SIEGEL: You're saying because it costs more to treat somebody whose condition may have been aggravated by not having medical attention during the previous 10 years before becoming Medicare eligible.

Dr. MOON: That's exactly right.

SIEGEL: How would the people you've described be able to afford buying into the program? Or would they presumably be subsidized?

Dr. MOON: Well, if they have lower incomes, they would be subsidized. This would operate the same way that people are talking about either private plan options or a public option through an exchange type arrangement, or that's what we're assuming. We don't know the details as yet. But presumably those who have very low incomes would receive a substantial subsidy. Others would have to buy that insurance and it could be relatively expensive, but still a good deal compared to what they have to do now.

SIEGEL: What about the argument we heard in Julie's story that because reimbursements for Medicare are lower than what doctors are getting from private insurance companies, that hospitals and physicians would be shifting as more people are being reimbursed at a lower rate? They'd be shifting their costs to people who have private insurance and other people's premiums would go up.

Dr. MOON: That's an area that's actually fairly controversial of whether or not that happens and to what degree it happens. We know, for example, in the case of hospitals, that most hospitals in the United States who are in a market where there's competition, where they've enforced to be efficient, get paid by Medicare enough to cover their costs. It's hospitals that are less efficient that have this problem.

So, to some extent this is going to force hospitals to work a little harder to be efficient. Physician services are different issue because physicians can't find efficiencies in the same way hospitals can. And I think there is some concern about making sure that physician payment is sufficient to serve these individuals.

SIEGEL: This is not a new idea extending Medicare to people younger than 65. But it's never been a very successful idea on Capitol Hill. What's different this time? What could make it work, actually?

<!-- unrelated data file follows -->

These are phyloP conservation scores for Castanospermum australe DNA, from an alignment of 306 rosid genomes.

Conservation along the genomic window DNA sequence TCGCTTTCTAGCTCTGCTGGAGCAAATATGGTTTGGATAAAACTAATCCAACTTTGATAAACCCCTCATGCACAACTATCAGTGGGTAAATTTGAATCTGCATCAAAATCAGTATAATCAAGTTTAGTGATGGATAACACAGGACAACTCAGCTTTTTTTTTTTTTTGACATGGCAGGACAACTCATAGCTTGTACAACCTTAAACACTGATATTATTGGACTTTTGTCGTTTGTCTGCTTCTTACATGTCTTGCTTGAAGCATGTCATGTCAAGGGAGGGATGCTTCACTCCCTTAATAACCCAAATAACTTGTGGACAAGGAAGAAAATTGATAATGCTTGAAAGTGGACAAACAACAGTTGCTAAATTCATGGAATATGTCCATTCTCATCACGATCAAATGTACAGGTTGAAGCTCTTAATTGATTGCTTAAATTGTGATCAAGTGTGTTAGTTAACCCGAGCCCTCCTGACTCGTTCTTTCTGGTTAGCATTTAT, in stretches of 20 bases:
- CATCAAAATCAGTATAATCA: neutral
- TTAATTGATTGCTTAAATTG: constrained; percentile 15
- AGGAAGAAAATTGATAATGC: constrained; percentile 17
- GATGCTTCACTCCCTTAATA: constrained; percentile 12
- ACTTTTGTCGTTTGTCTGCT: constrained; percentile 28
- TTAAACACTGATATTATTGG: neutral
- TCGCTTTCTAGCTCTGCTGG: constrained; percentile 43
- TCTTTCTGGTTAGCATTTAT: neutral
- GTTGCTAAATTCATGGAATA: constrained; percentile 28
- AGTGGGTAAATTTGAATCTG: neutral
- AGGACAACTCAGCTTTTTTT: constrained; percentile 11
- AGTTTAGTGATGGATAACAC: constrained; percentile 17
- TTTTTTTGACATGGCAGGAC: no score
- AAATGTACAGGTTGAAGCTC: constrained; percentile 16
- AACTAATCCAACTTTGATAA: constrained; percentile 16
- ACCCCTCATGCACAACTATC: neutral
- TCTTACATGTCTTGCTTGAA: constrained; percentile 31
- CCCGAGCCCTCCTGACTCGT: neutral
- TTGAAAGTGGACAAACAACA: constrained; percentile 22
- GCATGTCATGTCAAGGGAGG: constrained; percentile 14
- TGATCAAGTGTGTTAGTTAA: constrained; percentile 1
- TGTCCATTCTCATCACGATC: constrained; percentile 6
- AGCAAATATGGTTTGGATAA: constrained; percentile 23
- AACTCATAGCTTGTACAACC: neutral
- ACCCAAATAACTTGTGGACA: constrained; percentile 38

Dr. MOON: Well, I think what can make it work is a recognition that this is a group of the population that if they lack insurance, need insurance much more than other folks in the population because of their health care problems. And it may be away to seamlessly, if you will, take care of older Americans who are going to eventually transition onto Medicare anyway. The challenge in the past has always been that it's expensive and it's going to be expensive. But we're talking about subsidizing these people anyway.

SIEGEL: Marilyn Moon, thank you very much for talking with us.

Dr. MOON: My pleasure.

SIEGEL: Marilyn Moon is director of health programs at the American Institutes for Research, a nonprofit social science research organization.

Copyright © 2009 NPR. All rights reserved. Visit our website terms of use and permissions pages at www.npr.org for further information.

NPR transcripts are created on a rush deadline by Verb8tm, Inc., an NPR contractor, and produced using a proprietary transcription process developed with NPR. This text may not be in its final form and may be updated or revised in the future. Accuracy and availability may vary. The authoritative record of NPR’s programming is the audio record.